By contrast, the shaman and guru lead one on a spiritual journey,
an adventure, one all the more worthy for it entails genuine risk --
a level of risk that is far beyond what the licensed, truly
professional therapist could offer and still remain within
the ethics of the profession.

And a true professional therapist is the guardian and mentor
in service not to a guru but to the client's own dignity as an
ordinary human being, and in service to that client's own autonomy.

The guru relationship requires submission. Gurus often belittle
and denigrate autonomy, teaching it is a risk to spiritual
practice; the professional therapist's mandate is to protect
and when possible, enhance the client's autonomy, leaving it
strictly to clients to seek out thier own spiritual

And no professinal therapist can ethically offer the level of
social connection offered by guru led groups. Professional
therapists are supposed to assist clients' to find and build
their own relationships apart from the therapist, not depend on the
therapist for such connections.

But these important distinctions were not often discussed or
given value at ashrams in which the therapist role and guru role
were co-mingled.

Many young persons who felt themselves healed by therapists
who claimed to be gurus or shamans were inspired to become healers
and on that same model.

But this career trajectory could be influenced in other ways.

Here is another hypothetical scenario.

Suppose a young person person A becomes a member of a cult in which
some older members, perhaps even its leader, are already psychotherapists with good academic connections, as decribed above.

And the young person A were to become married within the cult, or,
already married, is expected by the cult to remain married
within the cult.

After a probationary period, member A is "talent spotted" by the
e group leader. Talent spotted as someone to invest in for long term,
someone worth training in a professional capacity to serve the group
as a future elite member.

Meanwhile, other members, just as enthusiastic, are also scrutinized.
Some may also be talent spotted as worth training for future slots
in the elite rank.

But some were not. Members C and D, may be considered not quite
trustworthy. They have pasts that are less shame ridden, they have
not burned all their bridges, and stay in contact with their parents.
These persons are capable of being loose cannons. They have social
assets outside the group, meaning they could more easily leave
the group, vs those who had no other source of nurture
but the group.

Persons like these can be trusted with grunt work, sweat equity
jobs, such as remodeling the leader's house, improving its value,
remodeling a newly purchased building into an ashram complex, but
who are not trusted as long term investments. Persons in this
catagory who show too much independance can be kicked out on the leader's whim.

Member E might be kicked out too -- Member E might have been
spotted doing an impromptu skit, impersonating the guru, dancing around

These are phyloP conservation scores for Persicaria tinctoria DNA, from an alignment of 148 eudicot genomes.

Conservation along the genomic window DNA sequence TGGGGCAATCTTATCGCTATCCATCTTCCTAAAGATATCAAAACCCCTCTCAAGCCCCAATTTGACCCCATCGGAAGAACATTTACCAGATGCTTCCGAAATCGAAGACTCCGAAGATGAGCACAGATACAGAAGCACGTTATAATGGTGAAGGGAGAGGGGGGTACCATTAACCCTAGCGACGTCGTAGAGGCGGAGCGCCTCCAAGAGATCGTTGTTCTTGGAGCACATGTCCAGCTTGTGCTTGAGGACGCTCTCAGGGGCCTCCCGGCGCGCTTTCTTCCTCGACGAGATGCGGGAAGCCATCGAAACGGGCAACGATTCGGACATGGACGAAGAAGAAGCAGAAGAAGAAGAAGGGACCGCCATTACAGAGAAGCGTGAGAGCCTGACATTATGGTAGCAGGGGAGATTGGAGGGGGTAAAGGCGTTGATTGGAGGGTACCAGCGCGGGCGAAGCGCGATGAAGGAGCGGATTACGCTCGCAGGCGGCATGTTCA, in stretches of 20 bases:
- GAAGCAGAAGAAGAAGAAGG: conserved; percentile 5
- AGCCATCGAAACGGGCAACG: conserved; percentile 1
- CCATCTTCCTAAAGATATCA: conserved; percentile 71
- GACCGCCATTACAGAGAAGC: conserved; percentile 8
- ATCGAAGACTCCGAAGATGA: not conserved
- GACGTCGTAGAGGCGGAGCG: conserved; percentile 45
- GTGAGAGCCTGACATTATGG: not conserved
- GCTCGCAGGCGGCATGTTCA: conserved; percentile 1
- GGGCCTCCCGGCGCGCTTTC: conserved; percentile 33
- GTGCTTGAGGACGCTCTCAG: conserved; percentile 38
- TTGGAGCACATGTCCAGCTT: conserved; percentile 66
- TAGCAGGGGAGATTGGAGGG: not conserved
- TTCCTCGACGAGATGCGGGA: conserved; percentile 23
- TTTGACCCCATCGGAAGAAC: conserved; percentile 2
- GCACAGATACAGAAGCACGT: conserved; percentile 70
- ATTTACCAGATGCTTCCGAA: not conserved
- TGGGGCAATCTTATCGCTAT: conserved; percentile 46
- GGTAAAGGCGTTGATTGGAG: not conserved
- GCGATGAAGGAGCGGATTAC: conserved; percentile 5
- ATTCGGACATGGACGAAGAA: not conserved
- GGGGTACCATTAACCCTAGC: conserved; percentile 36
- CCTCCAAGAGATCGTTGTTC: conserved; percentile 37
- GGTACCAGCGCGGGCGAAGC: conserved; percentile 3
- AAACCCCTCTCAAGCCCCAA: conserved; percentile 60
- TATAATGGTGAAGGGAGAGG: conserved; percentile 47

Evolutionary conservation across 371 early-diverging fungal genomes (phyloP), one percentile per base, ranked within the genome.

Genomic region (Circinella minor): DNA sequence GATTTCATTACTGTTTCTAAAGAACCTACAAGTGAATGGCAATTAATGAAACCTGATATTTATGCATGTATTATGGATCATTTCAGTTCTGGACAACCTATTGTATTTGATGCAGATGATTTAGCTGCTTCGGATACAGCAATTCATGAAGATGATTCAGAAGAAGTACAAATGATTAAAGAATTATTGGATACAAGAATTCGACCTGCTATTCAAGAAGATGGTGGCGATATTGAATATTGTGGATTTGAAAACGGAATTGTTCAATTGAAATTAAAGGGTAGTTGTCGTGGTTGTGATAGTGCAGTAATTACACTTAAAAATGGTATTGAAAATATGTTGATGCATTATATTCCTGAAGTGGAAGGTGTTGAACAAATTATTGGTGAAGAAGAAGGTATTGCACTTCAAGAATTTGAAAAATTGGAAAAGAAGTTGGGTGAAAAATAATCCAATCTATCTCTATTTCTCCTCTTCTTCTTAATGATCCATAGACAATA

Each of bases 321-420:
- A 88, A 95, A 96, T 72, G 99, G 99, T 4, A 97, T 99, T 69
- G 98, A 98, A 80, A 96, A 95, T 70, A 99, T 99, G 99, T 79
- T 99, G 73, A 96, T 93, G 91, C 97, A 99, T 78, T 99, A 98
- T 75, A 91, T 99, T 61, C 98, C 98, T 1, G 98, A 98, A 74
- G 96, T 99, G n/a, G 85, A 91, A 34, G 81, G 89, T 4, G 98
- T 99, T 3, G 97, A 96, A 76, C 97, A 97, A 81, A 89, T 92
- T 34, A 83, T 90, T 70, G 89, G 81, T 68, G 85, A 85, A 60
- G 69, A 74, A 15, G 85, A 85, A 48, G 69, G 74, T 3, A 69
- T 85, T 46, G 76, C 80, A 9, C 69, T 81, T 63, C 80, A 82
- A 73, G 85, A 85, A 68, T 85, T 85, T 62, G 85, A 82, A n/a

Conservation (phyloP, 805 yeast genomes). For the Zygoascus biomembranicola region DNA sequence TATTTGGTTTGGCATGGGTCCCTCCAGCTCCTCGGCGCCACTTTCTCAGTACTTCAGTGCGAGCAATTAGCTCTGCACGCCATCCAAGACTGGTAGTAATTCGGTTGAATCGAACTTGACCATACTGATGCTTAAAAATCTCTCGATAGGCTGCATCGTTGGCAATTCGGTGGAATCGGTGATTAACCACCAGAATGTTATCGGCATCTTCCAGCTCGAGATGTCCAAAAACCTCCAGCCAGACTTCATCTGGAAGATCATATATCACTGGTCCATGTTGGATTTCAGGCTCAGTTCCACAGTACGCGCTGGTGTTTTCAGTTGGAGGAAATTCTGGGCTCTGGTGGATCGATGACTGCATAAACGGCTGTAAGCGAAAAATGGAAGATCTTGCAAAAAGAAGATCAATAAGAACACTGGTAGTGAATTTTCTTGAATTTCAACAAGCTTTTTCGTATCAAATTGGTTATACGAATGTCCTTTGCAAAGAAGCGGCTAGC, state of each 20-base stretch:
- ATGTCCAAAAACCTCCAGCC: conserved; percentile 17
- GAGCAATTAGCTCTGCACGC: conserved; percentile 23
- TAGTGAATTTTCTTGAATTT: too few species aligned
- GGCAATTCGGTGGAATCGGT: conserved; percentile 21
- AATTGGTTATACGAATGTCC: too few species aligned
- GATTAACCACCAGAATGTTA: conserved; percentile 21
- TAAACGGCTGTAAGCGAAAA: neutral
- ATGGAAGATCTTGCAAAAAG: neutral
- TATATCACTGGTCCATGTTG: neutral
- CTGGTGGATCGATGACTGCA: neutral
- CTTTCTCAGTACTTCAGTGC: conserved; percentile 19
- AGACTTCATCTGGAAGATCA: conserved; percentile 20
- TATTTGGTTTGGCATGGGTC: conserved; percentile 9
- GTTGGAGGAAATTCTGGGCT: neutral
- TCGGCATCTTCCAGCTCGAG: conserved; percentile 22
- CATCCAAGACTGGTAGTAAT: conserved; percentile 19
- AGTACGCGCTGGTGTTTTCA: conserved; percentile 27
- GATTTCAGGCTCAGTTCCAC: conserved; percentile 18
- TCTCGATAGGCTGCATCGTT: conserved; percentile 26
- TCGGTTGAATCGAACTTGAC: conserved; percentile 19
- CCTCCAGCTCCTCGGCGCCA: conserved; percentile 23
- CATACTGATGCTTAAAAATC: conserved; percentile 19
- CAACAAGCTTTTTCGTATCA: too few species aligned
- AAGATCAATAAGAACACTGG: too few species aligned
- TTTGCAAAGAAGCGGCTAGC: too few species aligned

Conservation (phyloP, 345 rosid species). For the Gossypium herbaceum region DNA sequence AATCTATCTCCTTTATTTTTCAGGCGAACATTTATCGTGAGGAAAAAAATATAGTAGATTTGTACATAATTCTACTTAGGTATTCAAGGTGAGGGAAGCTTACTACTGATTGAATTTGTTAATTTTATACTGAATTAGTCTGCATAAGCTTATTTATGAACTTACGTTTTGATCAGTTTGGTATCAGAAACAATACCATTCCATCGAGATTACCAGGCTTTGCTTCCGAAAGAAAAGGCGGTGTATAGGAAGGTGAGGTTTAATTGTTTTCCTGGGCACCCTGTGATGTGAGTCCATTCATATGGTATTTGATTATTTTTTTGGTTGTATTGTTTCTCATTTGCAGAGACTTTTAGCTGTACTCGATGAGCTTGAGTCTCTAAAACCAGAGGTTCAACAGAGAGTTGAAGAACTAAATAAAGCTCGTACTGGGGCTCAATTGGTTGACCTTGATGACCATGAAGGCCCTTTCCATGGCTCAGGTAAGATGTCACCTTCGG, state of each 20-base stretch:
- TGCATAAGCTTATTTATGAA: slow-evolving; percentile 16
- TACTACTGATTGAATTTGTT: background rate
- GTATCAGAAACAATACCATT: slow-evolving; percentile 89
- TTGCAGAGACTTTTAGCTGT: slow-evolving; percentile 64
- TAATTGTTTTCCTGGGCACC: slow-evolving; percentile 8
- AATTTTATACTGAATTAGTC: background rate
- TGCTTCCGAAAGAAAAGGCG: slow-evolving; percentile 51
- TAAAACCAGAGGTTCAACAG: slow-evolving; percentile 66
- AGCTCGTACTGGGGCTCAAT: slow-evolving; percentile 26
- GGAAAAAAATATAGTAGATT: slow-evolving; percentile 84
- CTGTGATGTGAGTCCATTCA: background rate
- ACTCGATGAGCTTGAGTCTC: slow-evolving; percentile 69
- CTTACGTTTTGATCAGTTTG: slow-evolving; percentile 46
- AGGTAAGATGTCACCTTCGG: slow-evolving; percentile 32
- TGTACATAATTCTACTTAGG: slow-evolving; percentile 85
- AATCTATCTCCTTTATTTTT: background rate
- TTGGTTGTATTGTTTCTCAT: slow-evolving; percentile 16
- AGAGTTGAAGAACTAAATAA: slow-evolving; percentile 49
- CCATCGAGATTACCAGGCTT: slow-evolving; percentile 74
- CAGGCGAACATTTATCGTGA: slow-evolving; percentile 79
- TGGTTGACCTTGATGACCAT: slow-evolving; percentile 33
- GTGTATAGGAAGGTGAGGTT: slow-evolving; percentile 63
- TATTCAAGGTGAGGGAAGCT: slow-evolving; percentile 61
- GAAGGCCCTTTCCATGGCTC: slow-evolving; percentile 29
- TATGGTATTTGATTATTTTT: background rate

in a bedsheet and wearing a dime store rubber nose, mustache
and wig, making members C and D laugh much too hard. Someone like E
has to be kicked out -- but not until E has donated enough free
carpentry work to remodel the guru's house.

Members like A, selected for long term training can be trusted never
r to ask questions if members B and C and E disappear. Members such as
A can always be counted on to make excuses for the leader, and to
persuade skeptics that their grief for missing the company of members
C D and E is evidence of ego deficiency--and that bad thoughts will
ensure that they lose access to a promising rebirth.

Back to member A.

Older members with academic connections might, after advice from
the leader, step forward to mentor A. These older members, themselves professionals, write letters of recommendation, enabling A to gain
admission to professional school -- law, accountancy, medicine, or
clinical psychotherapy -- schooling of a caliber that A would never
have attained without the cults' mentorship and social connections.

Low interest or zero interest loans might be advanced by wealthier
members of the group to sponsor A through professional training,
on understanding that A is to return after graduation and upon

So ...if this young person A has been earmarked to go to
professional school, not in service to all humanity but in service
to the guru even before graduate education begins, A will
have the utmost difficulty creating a fully autonomous professional
identity, especially if the guru commitment is kept hidden from the
student therapist's training supervisors -- worse yet, if the supervisor is also a devotee of the guru.

In this hypothetical scenario, our youngster's professional development
could be severely compromised because loyalty to the guru will be inextricably linked with mentorship from older cult members and entry
into a professional school that the young person might not otherwise
have been able to access-- especially if the younger lived a wild hippie lifestyle and had a college career that was mediocre or worse.

Unless A shows exceptional candor and can disclose full details of
his or her background and current mentorship to a training supervisor
while at a professional school, cult loyalty may remain an area of unconsciousness.

The student therapist may get good grades in the ethics and law
courses yet be unable to apply this information in a conscious manner
to the guru and group and mentors in the group who sponsored the young persons education.

If upon graduation, older therapists who are members of the cult
supervise the trainee therapist A and sign off on the recommended
supervised hours needed for licensure within state of residence,
the newly licensed therapist may remain "owned" by the guru.

Short of a moral miracle, a person who is mentored and trained in
this manner may never attain and sustain a professional identity